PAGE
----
[Reader-list] Smart ID Cards in China

Shuddhabrata Sengupta shuddha at sarai.net
Thu Aug 21 21:56:53 IST 2003

Dear All,

We have sometimes discussed the question of electronic 'smart' Identity cards
and surveillance technologies on this list. Here is an article I came across
on ZDNet Australia recently on the Chinese government's plans to implement
electronic 'smart'  identity cards for all its 960 million citizens.

When similar things have been mooted in the Indian context, people have often
dismissed their feasability on the grounds of the scale of the exercise. Here
is at lease another instance of something that is actually even larger than
the excercise planned by the Indian government.

China reveals massive smart ID card plan
By Staff, Special to ZDNet
- 43k - 20 Aug 2003

14 August 2003

China's 960 million citizens will be issued with digital smart ID cards,
starting from next year.

China will replace paper national identification (ID) cards with electronic
identity cards starting in 2004, according to wire agency Dow Jones.

 The new digital ID card, which uses smart ID technology, will be carried by
960 million Chinese citizens. The embedded microchip in the plastic card
stores an individual's personal information, which can be read and checked
against databases kept by China's security authorities.

This massive transformation has proceeded largely under a veil of secrecy,
with little public debate. China's government-run media has also remained
silent on the issue, said the report.

Chinese officials say the new smart ID cards will stamp out counterfeit paper
IDs, which are used in white-collar crime.

According to a Chinese industry executive, trial runs for the smart ID card
will begin in 2004, and most Chinese citizens can expect to receive the new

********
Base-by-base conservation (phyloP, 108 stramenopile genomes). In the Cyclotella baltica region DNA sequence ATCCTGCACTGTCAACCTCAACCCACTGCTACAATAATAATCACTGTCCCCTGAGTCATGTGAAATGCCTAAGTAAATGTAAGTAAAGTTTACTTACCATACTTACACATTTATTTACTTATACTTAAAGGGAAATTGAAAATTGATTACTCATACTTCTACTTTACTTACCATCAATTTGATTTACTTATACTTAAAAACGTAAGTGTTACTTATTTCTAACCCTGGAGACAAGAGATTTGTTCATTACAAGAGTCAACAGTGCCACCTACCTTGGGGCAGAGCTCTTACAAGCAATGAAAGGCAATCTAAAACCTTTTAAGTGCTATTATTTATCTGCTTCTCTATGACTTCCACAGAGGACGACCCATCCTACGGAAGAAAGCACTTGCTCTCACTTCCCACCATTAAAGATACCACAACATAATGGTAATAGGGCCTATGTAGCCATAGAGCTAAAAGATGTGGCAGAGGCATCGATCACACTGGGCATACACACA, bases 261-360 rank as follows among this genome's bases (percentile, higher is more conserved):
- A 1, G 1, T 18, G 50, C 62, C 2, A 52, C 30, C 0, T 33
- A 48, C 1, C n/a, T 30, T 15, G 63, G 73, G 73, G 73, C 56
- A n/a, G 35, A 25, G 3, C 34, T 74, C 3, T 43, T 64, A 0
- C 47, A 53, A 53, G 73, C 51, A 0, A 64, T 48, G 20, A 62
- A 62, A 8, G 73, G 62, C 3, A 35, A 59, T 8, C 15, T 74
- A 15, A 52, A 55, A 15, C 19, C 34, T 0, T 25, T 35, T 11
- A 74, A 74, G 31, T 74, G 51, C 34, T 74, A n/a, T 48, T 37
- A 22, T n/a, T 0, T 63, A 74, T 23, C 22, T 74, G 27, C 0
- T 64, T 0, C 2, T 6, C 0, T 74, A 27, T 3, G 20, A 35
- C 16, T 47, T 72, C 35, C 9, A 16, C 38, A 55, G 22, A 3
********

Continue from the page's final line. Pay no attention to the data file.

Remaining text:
cards by 2005. As many as 800 million of the cards could be in use by 2006,
according to the Dow Jones report.

Malaysia launched a smart ID card, MyKad, in April 2001. MyKad is
government-issued all-in-one smartcard that performs a wide range of
functions such as data processing, storage and file management. It stores
citizen data, such as identity card numbers, passport information, driving
licences and health information, in a single embedded 64K microchip. The card
also promises secure access to applications such as automated teller machines
(ATM) and government-related online services.

Elsewhere, countries such as the US, UK, and the Philippines are reportedly
mulling the adoption of a national ID system in the wake of terrorism threats
after the 11 September, 2001, attacks. Thailand will launch its smart
national ID card later this year.

However, such plans have been met with fierce resistance from pro-privacy
bodies, which believe identity cards infringe human rights and individual

"In recent years, attempts to create national ID cards in the US, Korea and
Taiwan have all failed because of public opposition," the group said on its
Web site.


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